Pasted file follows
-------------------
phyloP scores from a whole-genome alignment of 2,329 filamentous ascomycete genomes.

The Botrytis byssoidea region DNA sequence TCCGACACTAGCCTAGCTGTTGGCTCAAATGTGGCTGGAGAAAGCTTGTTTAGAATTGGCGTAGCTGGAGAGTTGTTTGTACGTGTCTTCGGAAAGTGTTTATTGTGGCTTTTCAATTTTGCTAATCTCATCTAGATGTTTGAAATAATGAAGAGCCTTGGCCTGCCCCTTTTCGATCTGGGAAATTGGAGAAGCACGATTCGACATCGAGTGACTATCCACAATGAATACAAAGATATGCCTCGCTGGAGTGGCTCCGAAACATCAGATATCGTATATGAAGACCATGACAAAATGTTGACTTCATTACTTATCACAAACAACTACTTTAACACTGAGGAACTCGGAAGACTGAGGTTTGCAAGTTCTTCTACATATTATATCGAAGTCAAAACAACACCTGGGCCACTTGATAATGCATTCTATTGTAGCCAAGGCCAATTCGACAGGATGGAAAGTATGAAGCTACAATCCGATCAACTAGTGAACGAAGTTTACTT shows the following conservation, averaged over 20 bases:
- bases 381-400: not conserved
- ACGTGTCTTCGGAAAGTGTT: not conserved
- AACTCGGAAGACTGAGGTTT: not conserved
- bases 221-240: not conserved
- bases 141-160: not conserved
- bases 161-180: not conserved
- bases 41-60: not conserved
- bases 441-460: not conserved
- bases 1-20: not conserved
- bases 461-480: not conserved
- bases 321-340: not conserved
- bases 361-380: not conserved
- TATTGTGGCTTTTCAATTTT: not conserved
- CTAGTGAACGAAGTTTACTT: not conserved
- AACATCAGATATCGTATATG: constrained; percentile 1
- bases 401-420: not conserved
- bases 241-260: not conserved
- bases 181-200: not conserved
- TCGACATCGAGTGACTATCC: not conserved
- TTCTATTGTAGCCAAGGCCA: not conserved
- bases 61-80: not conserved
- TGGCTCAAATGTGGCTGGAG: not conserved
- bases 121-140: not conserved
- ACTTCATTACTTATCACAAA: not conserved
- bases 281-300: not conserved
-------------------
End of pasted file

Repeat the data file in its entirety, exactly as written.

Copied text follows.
phyloP scores from a whole-genome alignment of 2,329 filamentous ascomycete genomes.

The Botrytis byssoidea region DNA sequence TCCGACACTAGCCTAGCTGTTGGCTCAAATGTGGCTGGAGAAAGCTTGTTTAGAATTGGCGTAGCTGGAGAGTTGTTTGTACGTGTCTTCGGAAAGTGTTTATTGTGGCTTTTCAATTTTGCTAATCTCATCTAGATGTTTGAAATAATGAAGAGCCTTGGCCTGCCCCTTTTCGATCTGGGAAATTGGAGAAGCACGATTCGACATCGAGTGACTATCCACAATGAATACAAAGATATGCCTCGCTGGAGTGGCTCCGAAACATCAGATATCGTATATGAAGACCATGACAAAATGTTGACTTCATTACTTATCACAAACAACTACTTTAACACTGAGGAACTCGGAAGACTGAGGTTTGCAAGTTCTTCTACATATTATATCGAAGTCAAAACAACACCTGGGCCACTTGATAATGCATTCTATTGTAGCCAAGGCCAATTCGACAGGATGGAAAGTATGAAGCTACAATCCGATCAACTAGTGAACGAAGTTTACTT shows the following conservation, averaged over 20 bases:
- bases 381-400: not conserved
- ACGTGTCTTCGGAAAGTGTT: not conserved
- AACTCGGAAGACTGAGGTTT: not conserved
- bases 221-240: not conserved
- bases 141-160: not conserved
- bases 161-180: not conserved
- bases 41-60: not conserved
- bases 441-460: not conserved
- bases 1-20: not conserved
- bases 461-480: not conserved
- bases 321-340: not conserved
- bases 361-380: not conserved
- TATTGTGGCTTTTCAATTTT: not conserved
- CTAGTGAACGAAGTTTACTT: not conserved
- AACATCAGATATCGTATATG: constrained; percentile 1
- bases 401-420: not conserved
- bases 241-260: not conserved
- bases 181-200: not conserved
- TCGACATCGAGTGACTATCC: not conserved
- TTCTATTGTAGCCAAGGCCA: not conserved
- bases 61-80: not conserved
- TGGCTCAAATGTGGCTGGAG: not conserved
- bases 121-140: not conserved
- ACTTCATTACTTATCACAAA: not conserved
- bases 281-300: not conserved